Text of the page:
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27 thoughts on “A week in the life of…

  1. The snow is so pretty but I bet it’s a pain for you. I agree about doctors offices putting on cooking shows to make people more relaxed. It’s usually either that or DIY house shows (like my favorite Property Brothers). 😀 You May have to start taking over the meds if she is skipping days.
    Have a wonderful weekend!

    Liked by 2 people

  2. My folks couldn’t be relied on to take their medication either, and even when I had certified home-help visiting to give them their meds, half the time my mum would spit them out when the home-help wasn’t looking! What a nightmare, I feel for you. ❤
    For me, the best bit about NCIS-LA is the opening, because I just love Santa Monica Pier. ❤ ❤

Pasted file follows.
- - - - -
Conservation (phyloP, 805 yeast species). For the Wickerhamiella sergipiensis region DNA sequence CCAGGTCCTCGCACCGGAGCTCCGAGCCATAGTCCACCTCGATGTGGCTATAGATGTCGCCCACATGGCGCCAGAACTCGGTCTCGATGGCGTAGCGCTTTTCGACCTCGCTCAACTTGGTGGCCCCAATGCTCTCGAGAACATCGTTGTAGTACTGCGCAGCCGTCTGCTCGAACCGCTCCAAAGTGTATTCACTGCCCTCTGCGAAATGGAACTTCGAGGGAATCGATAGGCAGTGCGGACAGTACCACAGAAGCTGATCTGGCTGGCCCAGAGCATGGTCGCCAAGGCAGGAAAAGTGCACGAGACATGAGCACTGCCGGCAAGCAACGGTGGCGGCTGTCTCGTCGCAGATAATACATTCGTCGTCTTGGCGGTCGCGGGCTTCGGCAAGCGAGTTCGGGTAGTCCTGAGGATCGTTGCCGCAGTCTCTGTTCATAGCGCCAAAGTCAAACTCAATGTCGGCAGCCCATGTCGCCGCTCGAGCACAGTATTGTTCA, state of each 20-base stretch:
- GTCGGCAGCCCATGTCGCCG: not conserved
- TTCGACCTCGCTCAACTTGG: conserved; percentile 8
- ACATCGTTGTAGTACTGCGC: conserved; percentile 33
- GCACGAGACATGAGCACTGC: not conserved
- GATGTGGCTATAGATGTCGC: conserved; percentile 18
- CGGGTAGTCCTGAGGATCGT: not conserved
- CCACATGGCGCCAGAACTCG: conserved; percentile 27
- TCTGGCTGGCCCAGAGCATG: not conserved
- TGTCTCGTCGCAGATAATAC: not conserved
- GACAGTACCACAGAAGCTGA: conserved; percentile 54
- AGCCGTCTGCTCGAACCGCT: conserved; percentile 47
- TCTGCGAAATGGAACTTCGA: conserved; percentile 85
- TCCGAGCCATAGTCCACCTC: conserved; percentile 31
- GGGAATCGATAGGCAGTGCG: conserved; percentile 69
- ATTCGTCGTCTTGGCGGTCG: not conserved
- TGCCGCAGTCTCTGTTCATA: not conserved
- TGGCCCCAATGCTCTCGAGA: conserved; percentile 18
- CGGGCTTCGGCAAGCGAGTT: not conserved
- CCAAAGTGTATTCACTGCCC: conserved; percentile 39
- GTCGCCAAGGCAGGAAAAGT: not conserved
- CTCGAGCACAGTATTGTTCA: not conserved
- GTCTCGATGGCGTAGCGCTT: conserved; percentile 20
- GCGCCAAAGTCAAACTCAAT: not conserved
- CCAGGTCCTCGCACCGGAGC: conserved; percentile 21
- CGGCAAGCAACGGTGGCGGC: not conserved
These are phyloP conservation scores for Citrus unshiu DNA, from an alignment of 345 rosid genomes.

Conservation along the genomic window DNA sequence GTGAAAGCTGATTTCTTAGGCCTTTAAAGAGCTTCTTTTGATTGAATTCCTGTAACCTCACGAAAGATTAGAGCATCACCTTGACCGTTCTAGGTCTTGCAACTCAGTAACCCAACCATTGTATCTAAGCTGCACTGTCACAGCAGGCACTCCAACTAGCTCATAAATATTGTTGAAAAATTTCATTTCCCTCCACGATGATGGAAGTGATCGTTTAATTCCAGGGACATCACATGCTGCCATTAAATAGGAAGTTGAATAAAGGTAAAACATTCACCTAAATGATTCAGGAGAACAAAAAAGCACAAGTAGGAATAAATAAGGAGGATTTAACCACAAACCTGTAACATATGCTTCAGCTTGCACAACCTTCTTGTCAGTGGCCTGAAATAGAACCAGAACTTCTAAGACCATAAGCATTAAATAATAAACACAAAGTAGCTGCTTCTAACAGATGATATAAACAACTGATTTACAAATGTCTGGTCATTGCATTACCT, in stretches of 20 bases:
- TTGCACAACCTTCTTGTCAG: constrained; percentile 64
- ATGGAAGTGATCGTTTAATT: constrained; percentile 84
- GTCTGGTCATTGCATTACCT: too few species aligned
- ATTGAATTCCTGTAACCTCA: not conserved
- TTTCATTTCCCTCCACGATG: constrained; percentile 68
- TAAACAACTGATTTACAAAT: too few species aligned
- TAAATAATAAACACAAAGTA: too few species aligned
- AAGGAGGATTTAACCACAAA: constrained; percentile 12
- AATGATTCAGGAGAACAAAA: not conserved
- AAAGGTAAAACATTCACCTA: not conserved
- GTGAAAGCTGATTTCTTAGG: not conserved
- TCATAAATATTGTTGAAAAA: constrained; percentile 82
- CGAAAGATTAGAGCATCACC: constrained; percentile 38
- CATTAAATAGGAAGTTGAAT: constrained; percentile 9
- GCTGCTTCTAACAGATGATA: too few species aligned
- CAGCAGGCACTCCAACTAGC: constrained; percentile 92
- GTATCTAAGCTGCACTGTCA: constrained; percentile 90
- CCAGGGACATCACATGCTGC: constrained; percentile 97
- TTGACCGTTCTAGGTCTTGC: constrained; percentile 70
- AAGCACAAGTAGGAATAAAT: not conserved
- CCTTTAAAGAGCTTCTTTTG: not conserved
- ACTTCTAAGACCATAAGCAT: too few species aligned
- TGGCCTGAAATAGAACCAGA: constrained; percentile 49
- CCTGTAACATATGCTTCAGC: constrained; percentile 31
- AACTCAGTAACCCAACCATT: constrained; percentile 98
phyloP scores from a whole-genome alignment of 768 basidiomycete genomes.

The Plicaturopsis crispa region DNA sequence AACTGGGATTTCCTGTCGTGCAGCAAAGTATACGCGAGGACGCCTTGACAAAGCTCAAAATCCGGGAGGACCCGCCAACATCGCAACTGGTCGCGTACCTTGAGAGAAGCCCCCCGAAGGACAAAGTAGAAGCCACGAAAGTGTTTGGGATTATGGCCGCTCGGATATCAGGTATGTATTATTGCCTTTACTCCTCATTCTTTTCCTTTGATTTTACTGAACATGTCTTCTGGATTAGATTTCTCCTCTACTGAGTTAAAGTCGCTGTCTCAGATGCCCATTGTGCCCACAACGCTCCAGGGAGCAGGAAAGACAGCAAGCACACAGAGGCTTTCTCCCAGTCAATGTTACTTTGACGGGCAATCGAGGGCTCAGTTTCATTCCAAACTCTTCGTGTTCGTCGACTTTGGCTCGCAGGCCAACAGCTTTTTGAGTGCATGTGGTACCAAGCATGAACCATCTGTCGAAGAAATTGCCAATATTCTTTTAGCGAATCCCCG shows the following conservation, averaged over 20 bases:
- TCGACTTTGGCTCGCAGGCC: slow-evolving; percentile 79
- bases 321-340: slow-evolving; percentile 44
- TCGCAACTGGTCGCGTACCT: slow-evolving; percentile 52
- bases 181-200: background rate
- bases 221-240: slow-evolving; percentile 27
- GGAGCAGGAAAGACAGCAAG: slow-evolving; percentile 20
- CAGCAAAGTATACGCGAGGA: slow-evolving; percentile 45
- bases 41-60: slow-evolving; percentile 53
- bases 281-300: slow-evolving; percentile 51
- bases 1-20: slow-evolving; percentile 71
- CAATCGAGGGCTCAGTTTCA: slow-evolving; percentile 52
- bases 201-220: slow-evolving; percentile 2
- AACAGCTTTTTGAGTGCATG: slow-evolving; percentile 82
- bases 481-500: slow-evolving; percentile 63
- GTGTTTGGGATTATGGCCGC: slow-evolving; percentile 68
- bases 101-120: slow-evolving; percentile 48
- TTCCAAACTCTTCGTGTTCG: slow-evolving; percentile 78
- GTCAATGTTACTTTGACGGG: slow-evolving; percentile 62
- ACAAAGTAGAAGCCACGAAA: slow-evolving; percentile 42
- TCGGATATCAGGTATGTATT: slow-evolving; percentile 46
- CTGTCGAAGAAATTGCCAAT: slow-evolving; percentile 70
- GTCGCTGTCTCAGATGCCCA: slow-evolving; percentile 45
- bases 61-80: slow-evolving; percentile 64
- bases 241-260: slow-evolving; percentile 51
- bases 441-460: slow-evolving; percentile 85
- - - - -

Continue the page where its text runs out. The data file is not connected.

You should not go out in the snow, on your own, in a strange place, in the dark….. Jeez… ❤ ❤ ❤
    Hugs.

    Liked by 1 person

    • Smiling.

      Aging parentals are hard to work with. It’s tiring.

      I loved that series, haven’t watched it in ages since I’ve been north. You can tell the characters are having fun. A good cast makes for a great audience.

      I thought of that when I walked past the man wanting a cigarette. 😮

      Like

  3. You have been a superhero in taking care of your mother…you are an amazing woman!😘🌹On a lighter note, I LOVE chicken and waffles😋💦 I don’t make them myself but whenever I see them on a menu, it is hard to think about anything else, lol!

    Liked by 2 people

  4. Humans are pretty resilient, even when they are hit with a malignant disease. That said, I hope your mother can be more careful with her medications.

    I was thinking of you and other blogging friends in northern Canada yesterday when we hit 38 °C/100.4 °F yesterday. I hope you’re staying warm.

    Liked by 1 person